Despite the film’s meager budget, the picture quality is surprising. One might expect that, because Connor was still very much new to the industry himself—with only a few low budget features under his belt—and it being cinematographer Thomas Del Ruth’s debut feature (he would go on to shoot Stand By Me, The Breakfast Club, and The Running Man), that Motel Hell would be riddled with errors. This assumption is, for the most part, incorrect. There are a few glitches here and there, but overall the film is pleasant to look at— with the scenes in the garden standing out the most. Shot with a soft, hazy look;,the garden takes on a dreamlike essence—with Del Ruth, in the included interview, even referring to the garden as the “magical garden.” Nothing that appears in the film is photographed in quite the same manner, leaving the viewer with a distinct feeling associated with the planting and harvesting of humans. In contrast, scenes inside the slaughterhouse are almost underexposed, the grittiness and gain heightened to create a sense of tension.In juxtaposition, the visual make up of these scenes does a lot to push forward the message of the film, to connect the fantastical with the horrific.

While Connor/Del Ruth’s collaboration yields impressive results within the confines of the paltry budget, the film’s core lies with the actors. While horror may be hard, comedy is often harder, yet all of the principle characters play their parts with ease. An absolute dedication to their character from the actors, no matter how ridiculous those characters may be, gives Motel Hell the edge that it needs to defy its own absurdity. While each of the characters is perfect for their roles in their own right, Rory Calhoun as Farmer Vincent is the glue that holds this picture together. His charm is felt off-screen, and despite the silliness of his final words, they are delivered with an earnest passion.

Kevin Connor's Motel Hell (1980) [click to enlarge]

Kevin Connor’s Motel Hell (1980) [click to enlarge]

Video

Motel Hell offers a bit of a conundrum in terms of video quality. While it can’t be said that this is Scream Factory’s best-looking print, it is hard to pinpoint where the degradation in the image is coming from. The 1.85:1, AVC Encoded 1080p picture is at times very pleasing. The colors are quite remarkable: sharp, with a depth of contrast and shades. Overall, film grain is kept faithfully intact; however, there are numerous incidents that display hefty amounts of grain. While, in the past films these inconsistencies, when they appear, have been non-distracting, there are a few scenes in Motel Hell that call attention to the noise. To this reviewer’s eye, the noise always seemed like natural film grain and not digital artifacts; so it is possible that the print suffers strongest in the original filmic elements, not as a result of a poor transfer.

Kevin Connor's Motel Hell (1980) [click to enlarge]

Kevin Connor’s Motel Hell (1980) [click to enlarge]

Audio

The DTS-HD Master Audio 2.0 mix suffers from problems that a lot of low budget films do: lack of definition/clarity. With that being said, the transfer is not bad in particular. There are moments of dialogue that get a bit lost in the mix, but overall the audio track is adequate, with no age-related damage to report. If you are expecting a verbose, complex track you are looking at the wrong film; what we have here is a faithful representation of the meager original elements that exist.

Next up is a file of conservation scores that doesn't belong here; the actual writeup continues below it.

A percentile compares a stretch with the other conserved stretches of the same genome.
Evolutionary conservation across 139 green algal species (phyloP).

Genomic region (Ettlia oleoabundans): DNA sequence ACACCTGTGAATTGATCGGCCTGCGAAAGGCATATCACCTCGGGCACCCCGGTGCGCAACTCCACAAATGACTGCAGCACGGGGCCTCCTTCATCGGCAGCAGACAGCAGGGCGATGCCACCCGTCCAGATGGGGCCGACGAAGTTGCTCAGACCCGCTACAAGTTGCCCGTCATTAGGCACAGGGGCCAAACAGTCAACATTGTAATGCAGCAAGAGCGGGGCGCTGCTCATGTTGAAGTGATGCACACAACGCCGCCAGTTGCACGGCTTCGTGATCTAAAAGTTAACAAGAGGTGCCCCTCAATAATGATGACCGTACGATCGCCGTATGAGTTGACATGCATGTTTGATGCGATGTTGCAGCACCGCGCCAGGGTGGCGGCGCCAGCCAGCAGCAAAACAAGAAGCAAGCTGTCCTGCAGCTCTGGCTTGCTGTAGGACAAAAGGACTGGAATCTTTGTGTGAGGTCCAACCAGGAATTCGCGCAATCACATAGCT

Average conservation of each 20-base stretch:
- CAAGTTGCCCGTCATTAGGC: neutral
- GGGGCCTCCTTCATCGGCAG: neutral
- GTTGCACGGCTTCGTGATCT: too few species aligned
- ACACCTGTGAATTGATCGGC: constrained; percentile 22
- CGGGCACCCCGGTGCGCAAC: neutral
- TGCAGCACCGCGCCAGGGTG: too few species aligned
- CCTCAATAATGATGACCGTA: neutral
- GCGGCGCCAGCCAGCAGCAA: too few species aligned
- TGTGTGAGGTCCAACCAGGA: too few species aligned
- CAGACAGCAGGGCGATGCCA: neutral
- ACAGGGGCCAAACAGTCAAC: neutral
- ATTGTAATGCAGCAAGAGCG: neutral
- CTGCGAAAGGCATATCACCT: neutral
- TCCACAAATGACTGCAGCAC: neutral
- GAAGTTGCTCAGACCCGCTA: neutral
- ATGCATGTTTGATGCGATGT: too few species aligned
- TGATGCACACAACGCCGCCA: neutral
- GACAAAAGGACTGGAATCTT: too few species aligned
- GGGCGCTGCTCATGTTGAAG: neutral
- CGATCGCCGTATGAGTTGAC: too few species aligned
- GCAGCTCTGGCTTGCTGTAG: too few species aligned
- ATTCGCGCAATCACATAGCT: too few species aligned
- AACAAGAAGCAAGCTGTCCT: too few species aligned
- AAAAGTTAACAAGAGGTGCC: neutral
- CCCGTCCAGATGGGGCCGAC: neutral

Kevin Connor's Motel Hell (1980) [click to enlarge]

Kevin Connor’s Motel Hell (1980) [click to enlarge]

Extras

Like all other of their Collector’s Edition packages, Scream Factory has put together an excellent array of assets to dive into. Interviews with the cast and crew are strewn across five featurettes, resulting in nearly an hour and a half of material. A treat for cinephiles, like the recent Without Warning release, Motel Hell features a great interview with cinematographer Del Ruth, where he discusses the restraints of low budget filmmaking. Another worthy and appreciated addition is the Ida, Be Thy Name: The Frightful Females of Fear featurette, where a panel discuss the image of women a horror villains. It is refreshing to see this type of content continually show up on Scream Factory releases, as in-depth (and removed) analyses of films are often just as thought-provoking—if not more so—than the more standard cast/crew take. Rounding out the package are two galleries, an original trailer for the film, and a commentary track with director Kevin Connor and filmmaker Dave Parker.

Kevin Connor's Motel Hell (1980) [click to enlarge]

Kevin Connor’s Motel Hell (1980) [click to enlarge]

Bottom Line

Motel Hell has remained a sort of horror rite of passage, a must-see film that no horror fan feels complete without having experienced. Despite its immense cult fan base, the film has still managed to evade distributors’ eyes, only now landing its first Region A Blu-ray release—with only a handful of prior DVD, VHS, and Laserdiscs of varying quality. But, with Scream Factory behind this release, fans know what they are getting into. A gorgeous package, featuring new artwork—one of the finest commissions by Scream Factory yet—by Nathan Thomas Milliner, and the original artwork on the reversible side, this Blu-Ray is for sure a visual marvel.